I had planned only one day because it was expensive but eventually, price be damned, I went again. It was the right decision and this time I went with my own guide and guards with guns. Then I saw a band of several gorillas of all ages, in a sunny opening, actively eating and interacting with each other. I’ll never forget this extraordinary experience!
While walking back, the guide told me the previous day that a German man weighing over 120 kilos (265 pounds) required a stretcher to be carried out of the forest. Twenty porters, working in shifts, were required to carry the man. After several hours of exertion, they extracted him. Just before they were out, they ran into an elephant, placed him on the ground and scattered. Luckily, the guards manoeuvred the elephants away. When I told my Kigali driver the story back at the lodge, he revealed that the man was one of the Dutch brothers I had met the previous day.
3) On all of my wife’s and my trips, we have been blessed with kindness from local people. It has ranged from men digging our car out of the sand on a remote desert road in Tunisia, to search and rescue workers looking for Khadija who was lost in the Lofoten Mountains in Norway, to Toyota Dealer employees who fixed the undercarriage of our car in Eswanti in record time.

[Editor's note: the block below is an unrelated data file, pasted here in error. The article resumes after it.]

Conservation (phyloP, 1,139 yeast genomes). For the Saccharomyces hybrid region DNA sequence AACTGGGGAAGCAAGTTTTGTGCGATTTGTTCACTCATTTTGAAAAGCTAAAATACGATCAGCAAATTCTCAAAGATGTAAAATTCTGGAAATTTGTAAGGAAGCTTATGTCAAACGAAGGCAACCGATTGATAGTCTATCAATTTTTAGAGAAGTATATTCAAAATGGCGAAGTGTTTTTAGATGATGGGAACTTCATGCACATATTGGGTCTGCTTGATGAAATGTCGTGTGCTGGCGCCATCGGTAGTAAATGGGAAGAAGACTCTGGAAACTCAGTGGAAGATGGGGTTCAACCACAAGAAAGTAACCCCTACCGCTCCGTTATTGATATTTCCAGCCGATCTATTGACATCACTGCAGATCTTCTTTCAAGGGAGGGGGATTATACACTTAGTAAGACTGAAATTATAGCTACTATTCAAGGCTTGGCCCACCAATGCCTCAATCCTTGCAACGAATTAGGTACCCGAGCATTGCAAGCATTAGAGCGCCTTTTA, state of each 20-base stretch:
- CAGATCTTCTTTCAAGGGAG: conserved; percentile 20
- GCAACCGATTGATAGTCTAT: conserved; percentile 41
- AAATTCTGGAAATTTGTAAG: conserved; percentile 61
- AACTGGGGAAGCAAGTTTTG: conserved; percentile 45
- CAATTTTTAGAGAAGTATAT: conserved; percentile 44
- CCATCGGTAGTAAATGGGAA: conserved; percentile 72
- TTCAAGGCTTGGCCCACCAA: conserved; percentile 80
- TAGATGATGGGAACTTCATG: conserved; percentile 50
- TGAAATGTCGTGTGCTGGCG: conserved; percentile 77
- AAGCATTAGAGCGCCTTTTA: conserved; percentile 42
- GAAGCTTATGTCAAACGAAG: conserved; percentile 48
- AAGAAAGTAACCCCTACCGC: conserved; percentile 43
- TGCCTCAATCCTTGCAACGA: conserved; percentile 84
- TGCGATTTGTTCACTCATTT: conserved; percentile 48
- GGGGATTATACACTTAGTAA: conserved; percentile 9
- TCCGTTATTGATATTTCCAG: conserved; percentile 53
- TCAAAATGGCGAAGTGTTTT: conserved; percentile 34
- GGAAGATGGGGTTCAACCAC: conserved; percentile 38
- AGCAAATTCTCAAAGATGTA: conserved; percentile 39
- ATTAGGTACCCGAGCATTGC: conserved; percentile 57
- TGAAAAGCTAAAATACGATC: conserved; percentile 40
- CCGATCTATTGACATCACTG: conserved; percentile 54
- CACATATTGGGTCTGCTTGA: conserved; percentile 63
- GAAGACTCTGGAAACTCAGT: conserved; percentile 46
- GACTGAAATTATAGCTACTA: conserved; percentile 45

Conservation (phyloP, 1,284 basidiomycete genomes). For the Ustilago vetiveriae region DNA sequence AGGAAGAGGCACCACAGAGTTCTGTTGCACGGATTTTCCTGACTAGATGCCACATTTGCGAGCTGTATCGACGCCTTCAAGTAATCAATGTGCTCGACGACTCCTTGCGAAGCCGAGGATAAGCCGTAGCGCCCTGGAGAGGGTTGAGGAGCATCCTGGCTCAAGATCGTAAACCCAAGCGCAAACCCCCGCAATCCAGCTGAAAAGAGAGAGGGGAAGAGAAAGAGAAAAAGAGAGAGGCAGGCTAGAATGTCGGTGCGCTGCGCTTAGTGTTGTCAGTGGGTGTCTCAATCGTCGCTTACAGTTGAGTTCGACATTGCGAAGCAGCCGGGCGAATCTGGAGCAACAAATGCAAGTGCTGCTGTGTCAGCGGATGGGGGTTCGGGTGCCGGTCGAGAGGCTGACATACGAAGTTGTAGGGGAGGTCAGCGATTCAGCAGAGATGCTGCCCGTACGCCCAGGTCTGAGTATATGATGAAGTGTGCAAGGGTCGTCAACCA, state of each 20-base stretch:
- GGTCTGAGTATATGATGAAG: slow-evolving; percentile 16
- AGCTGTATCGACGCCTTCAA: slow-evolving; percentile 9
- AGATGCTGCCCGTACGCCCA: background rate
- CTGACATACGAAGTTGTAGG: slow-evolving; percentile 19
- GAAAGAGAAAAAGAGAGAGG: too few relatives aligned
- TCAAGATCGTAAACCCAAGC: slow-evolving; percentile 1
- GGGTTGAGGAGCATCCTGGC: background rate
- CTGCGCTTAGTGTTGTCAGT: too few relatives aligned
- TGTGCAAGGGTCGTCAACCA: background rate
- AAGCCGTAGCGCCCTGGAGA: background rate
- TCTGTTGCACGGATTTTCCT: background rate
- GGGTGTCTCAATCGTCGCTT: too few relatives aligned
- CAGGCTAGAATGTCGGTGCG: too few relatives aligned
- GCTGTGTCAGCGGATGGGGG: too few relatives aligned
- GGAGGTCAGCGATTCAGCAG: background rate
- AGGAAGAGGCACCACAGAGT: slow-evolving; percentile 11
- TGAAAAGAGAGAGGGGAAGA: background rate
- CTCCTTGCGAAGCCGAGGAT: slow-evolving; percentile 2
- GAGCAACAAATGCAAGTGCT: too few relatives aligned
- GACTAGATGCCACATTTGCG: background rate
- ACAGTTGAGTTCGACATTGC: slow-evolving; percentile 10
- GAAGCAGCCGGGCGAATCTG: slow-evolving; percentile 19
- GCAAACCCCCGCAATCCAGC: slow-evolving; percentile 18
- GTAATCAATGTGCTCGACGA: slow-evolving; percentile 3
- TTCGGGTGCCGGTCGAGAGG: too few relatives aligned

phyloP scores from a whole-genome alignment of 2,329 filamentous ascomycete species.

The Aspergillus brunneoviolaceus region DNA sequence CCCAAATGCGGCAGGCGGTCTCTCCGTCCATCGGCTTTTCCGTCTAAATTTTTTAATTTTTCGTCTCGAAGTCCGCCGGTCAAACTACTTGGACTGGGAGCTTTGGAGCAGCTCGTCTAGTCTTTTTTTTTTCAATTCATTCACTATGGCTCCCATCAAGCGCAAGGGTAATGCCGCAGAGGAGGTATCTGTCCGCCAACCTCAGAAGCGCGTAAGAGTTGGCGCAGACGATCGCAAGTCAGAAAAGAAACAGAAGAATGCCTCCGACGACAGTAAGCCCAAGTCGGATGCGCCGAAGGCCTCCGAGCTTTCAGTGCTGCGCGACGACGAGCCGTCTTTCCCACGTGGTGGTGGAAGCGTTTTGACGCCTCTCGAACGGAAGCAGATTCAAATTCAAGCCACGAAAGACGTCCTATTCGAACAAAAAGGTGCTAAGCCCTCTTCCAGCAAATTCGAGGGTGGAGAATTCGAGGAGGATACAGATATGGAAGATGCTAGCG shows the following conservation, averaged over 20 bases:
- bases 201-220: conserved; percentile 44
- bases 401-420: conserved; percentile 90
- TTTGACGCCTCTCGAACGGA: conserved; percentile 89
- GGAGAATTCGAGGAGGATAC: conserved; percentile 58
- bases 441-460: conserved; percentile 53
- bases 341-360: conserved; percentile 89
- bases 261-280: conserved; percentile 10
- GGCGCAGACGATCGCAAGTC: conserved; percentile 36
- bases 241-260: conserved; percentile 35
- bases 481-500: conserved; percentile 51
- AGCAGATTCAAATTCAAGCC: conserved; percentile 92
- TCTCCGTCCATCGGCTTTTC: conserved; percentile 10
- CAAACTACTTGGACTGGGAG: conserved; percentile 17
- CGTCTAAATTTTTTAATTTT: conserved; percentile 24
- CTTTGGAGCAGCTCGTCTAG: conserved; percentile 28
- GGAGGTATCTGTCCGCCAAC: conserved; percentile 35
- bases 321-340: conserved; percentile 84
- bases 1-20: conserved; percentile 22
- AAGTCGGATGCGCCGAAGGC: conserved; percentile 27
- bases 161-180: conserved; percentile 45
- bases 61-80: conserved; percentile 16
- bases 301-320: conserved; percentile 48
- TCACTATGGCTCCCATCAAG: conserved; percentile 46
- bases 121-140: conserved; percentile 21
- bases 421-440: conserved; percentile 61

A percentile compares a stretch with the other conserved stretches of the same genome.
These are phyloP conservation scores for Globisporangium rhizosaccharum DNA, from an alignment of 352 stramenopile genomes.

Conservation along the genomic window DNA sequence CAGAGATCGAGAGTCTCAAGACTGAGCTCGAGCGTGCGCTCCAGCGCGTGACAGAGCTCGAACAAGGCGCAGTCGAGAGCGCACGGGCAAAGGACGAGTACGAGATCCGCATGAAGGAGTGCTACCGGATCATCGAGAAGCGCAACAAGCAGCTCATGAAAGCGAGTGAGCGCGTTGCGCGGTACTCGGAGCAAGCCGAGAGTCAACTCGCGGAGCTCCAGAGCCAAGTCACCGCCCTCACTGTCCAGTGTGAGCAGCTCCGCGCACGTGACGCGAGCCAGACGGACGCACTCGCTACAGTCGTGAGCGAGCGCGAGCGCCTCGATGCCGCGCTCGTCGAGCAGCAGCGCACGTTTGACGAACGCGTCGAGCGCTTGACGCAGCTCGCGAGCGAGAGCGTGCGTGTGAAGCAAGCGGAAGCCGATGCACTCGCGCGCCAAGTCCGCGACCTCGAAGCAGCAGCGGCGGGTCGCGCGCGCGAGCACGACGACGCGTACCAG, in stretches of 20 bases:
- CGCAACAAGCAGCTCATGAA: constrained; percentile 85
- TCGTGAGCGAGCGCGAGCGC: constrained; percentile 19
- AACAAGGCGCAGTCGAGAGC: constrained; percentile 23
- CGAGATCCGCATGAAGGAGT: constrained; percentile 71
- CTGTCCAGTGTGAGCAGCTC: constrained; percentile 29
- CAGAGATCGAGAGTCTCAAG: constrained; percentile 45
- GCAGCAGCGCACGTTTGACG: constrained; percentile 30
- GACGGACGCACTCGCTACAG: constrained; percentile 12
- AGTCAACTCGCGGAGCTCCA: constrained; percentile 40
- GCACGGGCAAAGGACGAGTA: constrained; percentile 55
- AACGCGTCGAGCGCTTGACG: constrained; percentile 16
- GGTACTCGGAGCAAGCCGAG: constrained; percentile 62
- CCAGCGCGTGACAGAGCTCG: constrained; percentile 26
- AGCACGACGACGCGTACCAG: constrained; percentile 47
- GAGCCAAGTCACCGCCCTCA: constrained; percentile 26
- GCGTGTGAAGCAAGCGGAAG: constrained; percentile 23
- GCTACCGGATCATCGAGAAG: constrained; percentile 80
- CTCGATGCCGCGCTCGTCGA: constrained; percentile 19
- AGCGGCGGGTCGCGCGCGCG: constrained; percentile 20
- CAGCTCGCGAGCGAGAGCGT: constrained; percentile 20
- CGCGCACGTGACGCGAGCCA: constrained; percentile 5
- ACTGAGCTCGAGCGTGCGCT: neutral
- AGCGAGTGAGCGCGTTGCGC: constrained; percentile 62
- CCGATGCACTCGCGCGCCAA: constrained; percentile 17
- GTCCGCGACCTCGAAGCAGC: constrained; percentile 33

One of my favourite cities is Hanoi, as it is so colourful and energetic. Through our hotel, we arranged for a college student, Hanh Bui, to be our guide for half a day. Students volunteer mainly to practice English and do not charge anything but they should be compensated in some fashion. Hanh Bui brought an unfiltered perspective to Vietnam society which would’ve been missed by a professional guide.
Once in a market, I haggled for a few minutes over a Vietnamese military cap with a woman hustling her goods up and down the street. I agreed to about 1/3 of what she initially asked for but once I told Hanh the price, she said it was too much. She knew because she helped her mother who worked in the market. The woman became quite upset, so I gave her what we agreed upon, as a deal was a deal and the extra I paid I considered my tourist premium. Sometimes, you can’t take advantage of local assistance no matter how helpful it is.
Brazil – Rio de Janeiro
Arusha – Crowned Crane
Are there some favorite countries or places that you like to revisit over and over again?
I have many more trips to do in India, as I love the colourful tableau and the exuberance and diverse cultures.
For photography, I would like to return to Iceland in the summer to take advantage of the many hours of soft light over the incredible landscape.
Busy Street – Kashgar, Xinjiang, China
Market Women – Port Vila, Vanuatu
How did your general view of the world change with travelling?